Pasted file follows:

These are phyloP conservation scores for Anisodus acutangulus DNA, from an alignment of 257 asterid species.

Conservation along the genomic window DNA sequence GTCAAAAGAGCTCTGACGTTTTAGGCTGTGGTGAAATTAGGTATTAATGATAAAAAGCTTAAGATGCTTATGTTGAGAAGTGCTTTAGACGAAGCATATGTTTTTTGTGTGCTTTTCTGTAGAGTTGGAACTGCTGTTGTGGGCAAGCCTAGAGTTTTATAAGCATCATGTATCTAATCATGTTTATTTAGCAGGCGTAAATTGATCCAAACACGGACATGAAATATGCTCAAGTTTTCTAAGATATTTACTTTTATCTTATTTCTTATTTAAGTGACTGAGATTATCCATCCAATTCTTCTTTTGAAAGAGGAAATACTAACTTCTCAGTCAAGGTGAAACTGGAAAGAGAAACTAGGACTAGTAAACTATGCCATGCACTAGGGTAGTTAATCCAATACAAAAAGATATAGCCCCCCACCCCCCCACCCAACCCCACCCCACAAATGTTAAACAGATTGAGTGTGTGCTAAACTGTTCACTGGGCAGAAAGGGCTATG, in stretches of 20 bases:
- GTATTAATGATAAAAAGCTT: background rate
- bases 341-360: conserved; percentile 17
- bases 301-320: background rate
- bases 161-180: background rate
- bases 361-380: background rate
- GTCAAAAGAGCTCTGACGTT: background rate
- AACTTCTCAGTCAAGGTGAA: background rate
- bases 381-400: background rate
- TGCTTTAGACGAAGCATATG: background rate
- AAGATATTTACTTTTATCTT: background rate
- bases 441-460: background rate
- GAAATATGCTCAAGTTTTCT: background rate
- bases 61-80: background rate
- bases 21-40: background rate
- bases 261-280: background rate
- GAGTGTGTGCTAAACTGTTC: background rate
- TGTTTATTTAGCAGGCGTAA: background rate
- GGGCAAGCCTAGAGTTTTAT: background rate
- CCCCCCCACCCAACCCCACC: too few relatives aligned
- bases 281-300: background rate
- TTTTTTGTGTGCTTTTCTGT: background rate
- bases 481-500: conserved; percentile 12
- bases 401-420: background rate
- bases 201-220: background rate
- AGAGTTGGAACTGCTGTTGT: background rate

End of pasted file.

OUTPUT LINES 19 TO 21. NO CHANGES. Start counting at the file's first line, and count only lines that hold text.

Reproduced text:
- TGTTTATTTAGCAGGCGTAA: background rate
- GGGCAAGCCTAGAGTTTTAT: background rate
- CCCCCCCACCCAACCCCACC: too few relatives aligned